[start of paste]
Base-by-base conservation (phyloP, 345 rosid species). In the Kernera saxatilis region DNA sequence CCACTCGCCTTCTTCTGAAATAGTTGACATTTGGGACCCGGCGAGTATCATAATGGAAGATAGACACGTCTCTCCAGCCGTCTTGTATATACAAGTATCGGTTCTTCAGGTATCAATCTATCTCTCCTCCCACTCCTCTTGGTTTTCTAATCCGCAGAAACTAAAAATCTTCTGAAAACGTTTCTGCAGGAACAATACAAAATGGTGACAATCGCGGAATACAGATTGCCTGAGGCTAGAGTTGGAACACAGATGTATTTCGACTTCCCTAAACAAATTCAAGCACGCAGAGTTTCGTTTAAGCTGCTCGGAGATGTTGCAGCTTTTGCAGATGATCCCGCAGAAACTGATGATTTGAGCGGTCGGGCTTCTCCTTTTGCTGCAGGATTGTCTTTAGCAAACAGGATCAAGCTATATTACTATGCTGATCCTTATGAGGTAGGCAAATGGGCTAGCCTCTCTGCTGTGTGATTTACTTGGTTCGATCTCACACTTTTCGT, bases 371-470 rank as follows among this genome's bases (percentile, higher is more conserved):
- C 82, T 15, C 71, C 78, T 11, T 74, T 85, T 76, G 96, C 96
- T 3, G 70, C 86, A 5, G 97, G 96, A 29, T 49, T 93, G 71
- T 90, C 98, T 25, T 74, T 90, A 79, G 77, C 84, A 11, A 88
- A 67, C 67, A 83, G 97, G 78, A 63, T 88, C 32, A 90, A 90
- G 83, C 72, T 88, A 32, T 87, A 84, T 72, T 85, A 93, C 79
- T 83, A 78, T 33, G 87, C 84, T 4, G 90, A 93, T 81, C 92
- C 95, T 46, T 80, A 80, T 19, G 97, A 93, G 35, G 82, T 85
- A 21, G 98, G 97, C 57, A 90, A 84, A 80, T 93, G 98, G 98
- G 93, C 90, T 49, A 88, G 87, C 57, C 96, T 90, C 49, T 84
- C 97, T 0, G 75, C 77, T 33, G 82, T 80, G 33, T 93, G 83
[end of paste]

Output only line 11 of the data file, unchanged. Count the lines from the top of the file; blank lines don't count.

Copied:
- C 97, T 0, G 75, C 77, T 33, G 82, T 80, G 33, T 93, G 83